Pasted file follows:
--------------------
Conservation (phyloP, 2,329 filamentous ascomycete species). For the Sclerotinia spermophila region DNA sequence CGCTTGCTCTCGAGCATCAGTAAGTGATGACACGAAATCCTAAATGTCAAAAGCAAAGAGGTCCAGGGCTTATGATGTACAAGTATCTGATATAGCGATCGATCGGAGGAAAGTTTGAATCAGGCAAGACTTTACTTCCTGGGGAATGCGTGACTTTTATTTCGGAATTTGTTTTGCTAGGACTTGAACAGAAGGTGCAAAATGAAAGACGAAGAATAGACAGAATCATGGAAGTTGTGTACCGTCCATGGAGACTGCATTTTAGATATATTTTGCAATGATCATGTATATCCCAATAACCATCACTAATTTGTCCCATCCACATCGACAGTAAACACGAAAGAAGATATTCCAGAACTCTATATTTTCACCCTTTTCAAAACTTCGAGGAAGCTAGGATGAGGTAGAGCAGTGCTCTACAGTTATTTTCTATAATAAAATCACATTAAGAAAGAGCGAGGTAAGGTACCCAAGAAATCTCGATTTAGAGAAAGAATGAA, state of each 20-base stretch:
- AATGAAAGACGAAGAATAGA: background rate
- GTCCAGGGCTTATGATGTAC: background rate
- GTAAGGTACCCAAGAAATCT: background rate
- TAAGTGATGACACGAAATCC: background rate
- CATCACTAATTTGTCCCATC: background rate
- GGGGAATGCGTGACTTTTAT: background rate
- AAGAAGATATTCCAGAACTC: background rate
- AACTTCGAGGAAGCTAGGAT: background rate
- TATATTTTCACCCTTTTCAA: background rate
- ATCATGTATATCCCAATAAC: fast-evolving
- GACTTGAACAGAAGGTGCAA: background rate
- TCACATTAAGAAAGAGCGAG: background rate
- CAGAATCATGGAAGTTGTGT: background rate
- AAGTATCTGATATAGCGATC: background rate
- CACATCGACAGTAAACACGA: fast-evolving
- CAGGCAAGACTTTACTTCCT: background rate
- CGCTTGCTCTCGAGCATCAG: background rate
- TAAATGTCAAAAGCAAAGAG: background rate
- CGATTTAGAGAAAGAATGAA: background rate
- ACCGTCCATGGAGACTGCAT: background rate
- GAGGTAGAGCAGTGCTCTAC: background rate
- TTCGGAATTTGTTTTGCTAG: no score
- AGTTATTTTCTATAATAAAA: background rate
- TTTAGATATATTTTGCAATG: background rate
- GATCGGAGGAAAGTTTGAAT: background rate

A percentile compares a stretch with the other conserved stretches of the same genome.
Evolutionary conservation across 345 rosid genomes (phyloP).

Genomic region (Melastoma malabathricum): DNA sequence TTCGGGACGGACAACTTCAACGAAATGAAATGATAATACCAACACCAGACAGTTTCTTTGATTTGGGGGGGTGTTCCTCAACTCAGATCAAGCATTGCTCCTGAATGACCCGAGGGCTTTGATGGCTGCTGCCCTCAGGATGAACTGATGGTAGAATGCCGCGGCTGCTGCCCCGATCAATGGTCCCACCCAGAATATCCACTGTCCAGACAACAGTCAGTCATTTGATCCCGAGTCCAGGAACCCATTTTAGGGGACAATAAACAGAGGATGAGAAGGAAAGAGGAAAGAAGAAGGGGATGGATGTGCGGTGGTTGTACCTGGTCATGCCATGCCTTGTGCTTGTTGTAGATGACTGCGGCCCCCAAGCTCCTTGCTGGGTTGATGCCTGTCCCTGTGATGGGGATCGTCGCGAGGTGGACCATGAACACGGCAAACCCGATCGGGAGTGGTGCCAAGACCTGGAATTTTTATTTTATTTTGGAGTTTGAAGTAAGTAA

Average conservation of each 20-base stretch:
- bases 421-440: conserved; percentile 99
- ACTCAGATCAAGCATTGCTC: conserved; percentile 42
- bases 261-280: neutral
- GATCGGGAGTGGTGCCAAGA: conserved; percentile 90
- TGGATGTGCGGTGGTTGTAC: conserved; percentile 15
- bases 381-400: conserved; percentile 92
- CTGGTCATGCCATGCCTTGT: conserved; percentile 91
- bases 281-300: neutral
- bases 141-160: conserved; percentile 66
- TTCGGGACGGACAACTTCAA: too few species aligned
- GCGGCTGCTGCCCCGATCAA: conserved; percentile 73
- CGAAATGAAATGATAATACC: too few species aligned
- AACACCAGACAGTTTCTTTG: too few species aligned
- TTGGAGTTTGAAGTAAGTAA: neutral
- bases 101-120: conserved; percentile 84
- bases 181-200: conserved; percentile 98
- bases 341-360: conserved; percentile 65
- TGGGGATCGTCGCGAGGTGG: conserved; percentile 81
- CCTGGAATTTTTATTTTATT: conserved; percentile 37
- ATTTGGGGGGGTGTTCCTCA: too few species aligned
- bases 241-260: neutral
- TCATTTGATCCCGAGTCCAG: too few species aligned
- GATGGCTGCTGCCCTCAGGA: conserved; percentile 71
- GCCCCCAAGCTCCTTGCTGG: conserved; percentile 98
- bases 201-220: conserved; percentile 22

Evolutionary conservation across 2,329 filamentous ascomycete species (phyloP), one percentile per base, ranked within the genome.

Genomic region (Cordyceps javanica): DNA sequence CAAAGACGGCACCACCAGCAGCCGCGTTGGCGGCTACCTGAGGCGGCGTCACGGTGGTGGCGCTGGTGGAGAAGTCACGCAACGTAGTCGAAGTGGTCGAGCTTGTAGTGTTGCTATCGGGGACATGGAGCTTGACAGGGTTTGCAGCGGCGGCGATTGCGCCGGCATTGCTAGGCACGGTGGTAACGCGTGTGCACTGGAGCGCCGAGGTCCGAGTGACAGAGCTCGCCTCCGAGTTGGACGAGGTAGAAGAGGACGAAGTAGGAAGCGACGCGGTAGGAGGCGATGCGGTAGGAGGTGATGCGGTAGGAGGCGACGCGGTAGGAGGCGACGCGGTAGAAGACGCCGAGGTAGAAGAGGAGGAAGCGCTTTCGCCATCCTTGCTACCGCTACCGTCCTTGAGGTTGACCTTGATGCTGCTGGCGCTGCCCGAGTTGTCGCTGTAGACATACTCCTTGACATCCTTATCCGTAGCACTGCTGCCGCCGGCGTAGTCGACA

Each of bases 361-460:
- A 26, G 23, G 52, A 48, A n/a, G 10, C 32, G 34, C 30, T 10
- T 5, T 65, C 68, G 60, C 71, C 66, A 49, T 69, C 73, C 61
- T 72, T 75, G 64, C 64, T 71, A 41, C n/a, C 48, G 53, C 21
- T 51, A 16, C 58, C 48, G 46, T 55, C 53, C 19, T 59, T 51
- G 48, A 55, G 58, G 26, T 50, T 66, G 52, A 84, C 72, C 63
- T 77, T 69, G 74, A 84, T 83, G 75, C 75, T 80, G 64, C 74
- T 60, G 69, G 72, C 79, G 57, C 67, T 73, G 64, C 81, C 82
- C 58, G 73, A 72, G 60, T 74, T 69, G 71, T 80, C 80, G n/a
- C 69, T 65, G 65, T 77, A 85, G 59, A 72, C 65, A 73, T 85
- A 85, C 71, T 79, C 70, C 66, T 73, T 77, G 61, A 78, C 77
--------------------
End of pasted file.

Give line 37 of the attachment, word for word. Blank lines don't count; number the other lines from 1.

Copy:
- CTGGTCATGCCATGCCTTGT: conserved; percentile 91